As a professional herbalist, I was really very happy to see the amount of research and documentation that went into this book. It really delves into the European shamanic traditions and healing arts and folk religions attached to them. This is something, which is sadly quite lacking in alot of literature that is about "shamanism". So much of of it is a hodge podged mess of European and Native American practices and lots of urban legend. Not so with this book. You get a clear idea where the lines of the histories of Witchcraft and folk medicine practices got blurred and blown far out of proportion by way of legend and outright lies. And you also get an in depth look at how many of these plants were used. The authors pull no punches, poisons, halucinagens and abortifacients can be found listed in this book. I think this is the first time in many years that I have seen an herbal book which dared to list them, let alone discuss them. I also learned about some plants that I had no knowledge of before and I am always up for that! This, I believe is how Witches in the past truly practiced, and how many still practice to this day throughout the world. The focus however is on European Witches and Western herbalism.
Witchcraft Medicine is clearly a scholarly work, but it it is not so much that the subject is at all dry and uninteresting to read. It was for me quite the contrary. I couldn't put it down! There is no relgious-centric slant to it at all. There are no sensationalist claims about 8 million Witches being murdered during the so-called Burning Times, for example. It's just lots of very straight facts, which is important. There may be a few nit-picky inaccuracies as far as mythologies, but when is there not? To be completely honest, there is a lot that is junk out there, and this book I would count among my top ten historical herbals on my personal bookshelf. This book is a very impressive body of work. Note that there are not really recipies or proportions as to using these now.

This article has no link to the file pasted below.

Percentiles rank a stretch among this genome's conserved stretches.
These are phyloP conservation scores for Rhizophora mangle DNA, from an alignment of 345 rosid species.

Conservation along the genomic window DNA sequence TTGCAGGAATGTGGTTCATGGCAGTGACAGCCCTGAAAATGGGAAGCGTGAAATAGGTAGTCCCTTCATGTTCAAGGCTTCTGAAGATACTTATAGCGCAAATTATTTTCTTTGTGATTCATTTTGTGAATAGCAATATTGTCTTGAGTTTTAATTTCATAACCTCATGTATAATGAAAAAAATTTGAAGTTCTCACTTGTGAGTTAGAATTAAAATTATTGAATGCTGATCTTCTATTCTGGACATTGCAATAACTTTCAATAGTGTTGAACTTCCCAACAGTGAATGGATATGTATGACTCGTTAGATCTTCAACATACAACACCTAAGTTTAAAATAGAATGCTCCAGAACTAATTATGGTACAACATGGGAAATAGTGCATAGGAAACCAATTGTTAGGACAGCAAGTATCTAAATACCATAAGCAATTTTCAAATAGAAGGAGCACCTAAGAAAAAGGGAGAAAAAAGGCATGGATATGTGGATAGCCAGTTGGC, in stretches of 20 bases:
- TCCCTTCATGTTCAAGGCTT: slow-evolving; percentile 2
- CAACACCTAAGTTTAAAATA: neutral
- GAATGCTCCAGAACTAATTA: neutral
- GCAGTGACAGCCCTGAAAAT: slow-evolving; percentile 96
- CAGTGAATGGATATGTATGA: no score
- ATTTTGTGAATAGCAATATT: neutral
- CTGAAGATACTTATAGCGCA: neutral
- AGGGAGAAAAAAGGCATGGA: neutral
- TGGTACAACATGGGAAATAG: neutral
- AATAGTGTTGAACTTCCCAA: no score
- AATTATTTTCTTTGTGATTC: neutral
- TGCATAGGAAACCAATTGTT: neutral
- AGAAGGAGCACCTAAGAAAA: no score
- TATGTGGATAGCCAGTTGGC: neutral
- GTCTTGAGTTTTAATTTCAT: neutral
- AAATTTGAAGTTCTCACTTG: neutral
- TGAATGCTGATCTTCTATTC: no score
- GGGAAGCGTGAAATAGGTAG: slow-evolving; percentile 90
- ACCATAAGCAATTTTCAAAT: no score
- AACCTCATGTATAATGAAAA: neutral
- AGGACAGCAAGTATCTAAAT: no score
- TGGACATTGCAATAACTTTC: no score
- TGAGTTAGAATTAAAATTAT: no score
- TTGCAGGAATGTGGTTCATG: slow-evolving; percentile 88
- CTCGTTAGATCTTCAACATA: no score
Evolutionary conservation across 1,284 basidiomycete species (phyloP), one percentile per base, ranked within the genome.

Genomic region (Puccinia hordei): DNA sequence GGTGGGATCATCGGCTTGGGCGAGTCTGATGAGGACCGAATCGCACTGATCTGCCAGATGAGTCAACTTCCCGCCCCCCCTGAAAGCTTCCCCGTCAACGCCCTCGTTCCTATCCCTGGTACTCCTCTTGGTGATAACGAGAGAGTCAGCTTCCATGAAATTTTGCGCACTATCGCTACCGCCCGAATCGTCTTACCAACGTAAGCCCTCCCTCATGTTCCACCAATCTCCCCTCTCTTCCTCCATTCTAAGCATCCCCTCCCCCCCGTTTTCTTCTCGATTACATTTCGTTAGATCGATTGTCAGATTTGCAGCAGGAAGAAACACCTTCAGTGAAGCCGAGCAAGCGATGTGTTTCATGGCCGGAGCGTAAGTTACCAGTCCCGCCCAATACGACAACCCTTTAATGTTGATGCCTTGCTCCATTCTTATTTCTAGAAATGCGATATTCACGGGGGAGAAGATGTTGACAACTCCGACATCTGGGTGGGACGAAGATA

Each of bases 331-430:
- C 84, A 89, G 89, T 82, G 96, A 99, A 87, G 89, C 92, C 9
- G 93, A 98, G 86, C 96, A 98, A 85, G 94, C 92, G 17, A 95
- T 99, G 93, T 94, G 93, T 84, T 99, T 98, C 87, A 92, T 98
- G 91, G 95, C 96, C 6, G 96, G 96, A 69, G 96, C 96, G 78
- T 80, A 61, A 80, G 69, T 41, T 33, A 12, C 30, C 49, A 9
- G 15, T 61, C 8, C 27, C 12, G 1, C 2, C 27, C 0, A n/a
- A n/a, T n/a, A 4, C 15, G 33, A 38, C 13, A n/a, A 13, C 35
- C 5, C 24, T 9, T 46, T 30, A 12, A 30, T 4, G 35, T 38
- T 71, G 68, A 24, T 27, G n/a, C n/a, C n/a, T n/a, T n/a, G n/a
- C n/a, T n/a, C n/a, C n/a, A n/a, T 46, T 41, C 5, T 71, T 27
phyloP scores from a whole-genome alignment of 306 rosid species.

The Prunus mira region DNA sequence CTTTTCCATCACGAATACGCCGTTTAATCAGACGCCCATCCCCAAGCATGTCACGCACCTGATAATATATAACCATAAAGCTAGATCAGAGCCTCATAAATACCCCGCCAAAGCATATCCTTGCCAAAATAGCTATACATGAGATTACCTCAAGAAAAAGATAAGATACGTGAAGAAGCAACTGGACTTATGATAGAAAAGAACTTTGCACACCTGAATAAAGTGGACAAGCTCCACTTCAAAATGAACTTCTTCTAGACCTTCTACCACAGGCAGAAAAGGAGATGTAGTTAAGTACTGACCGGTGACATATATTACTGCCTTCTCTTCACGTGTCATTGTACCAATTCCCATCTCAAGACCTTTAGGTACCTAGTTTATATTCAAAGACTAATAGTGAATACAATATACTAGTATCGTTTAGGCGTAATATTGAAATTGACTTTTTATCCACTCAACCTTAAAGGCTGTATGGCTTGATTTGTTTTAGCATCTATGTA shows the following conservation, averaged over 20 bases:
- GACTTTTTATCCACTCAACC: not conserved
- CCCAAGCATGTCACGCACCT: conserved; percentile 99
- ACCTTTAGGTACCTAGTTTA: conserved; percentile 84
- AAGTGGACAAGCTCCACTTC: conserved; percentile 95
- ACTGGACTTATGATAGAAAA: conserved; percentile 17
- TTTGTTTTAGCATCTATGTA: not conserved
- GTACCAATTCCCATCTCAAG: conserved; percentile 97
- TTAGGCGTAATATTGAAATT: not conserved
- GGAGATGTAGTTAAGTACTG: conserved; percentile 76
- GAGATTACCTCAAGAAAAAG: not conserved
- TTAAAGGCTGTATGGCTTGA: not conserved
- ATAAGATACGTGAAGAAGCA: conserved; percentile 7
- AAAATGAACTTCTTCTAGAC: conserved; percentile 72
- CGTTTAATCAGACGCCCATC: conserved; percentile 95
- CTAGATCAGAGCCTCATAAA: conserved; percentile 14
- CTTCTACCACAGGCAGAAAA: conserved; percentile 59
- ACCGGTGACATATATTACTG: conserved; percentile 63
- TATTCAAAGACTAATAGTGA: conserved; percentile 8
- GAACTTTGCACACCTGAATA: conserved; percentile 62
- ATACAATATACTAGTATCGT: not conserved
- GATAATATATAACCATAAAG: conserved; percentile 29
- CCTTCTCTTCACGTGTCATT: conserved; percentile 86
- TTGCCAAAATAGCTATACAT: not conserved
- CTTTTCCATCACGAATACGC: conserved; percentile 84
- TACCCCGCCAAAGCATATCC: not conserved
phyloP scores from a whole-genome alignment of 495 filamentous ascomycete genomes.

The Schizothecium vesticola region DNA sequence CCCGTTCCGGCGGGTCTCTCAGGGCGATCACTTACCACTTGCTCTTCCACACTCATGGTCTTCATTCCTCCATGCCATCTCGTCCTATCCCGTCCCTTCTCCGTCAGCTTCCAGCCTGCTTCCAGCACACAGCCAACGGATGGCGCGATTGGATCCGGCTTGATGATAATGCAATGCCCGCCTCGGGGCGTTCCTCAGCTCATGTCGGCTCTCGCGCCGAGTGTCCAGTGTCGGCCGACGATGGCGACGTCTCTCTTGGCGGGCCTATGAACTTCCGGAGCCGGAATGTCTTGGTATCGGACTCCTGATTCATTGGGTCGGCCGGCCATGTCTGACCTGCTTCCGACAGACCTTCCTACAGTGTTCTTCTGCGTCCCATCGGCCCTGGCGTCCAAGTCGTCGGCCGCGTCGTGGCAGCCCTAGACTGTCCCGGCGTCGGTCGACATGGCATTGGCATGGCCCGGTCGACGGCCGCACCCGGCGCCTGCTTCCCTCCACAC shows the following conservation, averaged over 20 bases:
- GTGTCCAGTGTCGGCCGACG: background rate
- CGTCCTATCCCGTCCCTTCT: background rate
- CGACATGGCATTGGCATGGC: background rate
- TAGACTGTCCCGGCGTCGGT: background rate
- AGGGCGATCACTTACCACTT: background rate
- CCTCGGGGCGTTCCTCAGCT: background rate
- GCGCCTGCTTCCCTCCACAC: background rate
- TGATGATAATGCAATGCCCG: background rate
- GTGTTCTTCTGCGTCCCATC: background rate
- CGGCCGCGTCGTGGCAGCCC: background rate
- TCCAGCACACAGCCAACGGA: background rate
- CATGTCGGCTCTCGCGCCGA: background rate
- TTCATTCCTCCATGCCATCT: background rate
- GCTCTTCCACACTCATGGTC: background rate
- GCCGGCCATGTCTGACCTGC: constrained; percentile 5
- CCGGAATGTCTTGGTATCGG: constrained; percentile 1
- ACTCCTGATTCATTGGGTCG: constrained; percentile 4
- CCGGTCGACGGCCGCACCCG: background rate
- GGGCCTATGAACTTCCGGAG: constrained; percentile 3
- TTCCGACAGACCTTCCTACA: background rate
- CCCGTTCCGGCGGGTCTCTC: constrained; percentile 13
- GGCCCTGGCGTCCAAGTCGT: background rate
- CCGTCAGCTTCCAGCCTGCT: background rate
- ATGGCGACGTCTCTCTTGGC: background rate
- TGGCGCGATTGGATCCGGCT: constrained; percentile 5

EDIT: The Print Version is Better Than the Kindle Version:
I stand by my original review of this book. It is an excellent guide into the herbs that are legendary within traditional witchcraft and shamanism. Cerrtainly, there are other books out there that will give you more how-to's than this one will as this one is a general, historical overview. As both an occultist and an herbalist, I think you can do far worse than a book like this one and Christian Rasch is probably one of the foremost authorities in the world on the topic of herbalism as it pertains to shamanic and witchcraft practices.
I have the print version of this book and naturally because I travel a great deal and I want to have it available to me in electronic form, I purchased the Kindle version. One of the nice things about the print version are the wonderful watermarks of each page based on old witchcraft woodcuts, etc. Amazon, has not yet worked out all of the kinks in the electronic version for Kindle, so it is easy to feel as if you are being deprived of the many many images that are in the print version. I also own Chrstian Rasch's book, "Psychoactive Plants" in print version, however with the Kindle version of the same book being $60, I am going to wait until the technology catches up to where what is on my screen loooks closer to what I have in print form.
Christian Ratsch, PhD, the well-known ethnopharmacologist from Germany and his partner Claudia Muller-Ebeling, PhD, have come through again.
This is a fantastic book on the history, botany and prohibition of witchcraft and shamanism throughout Europe.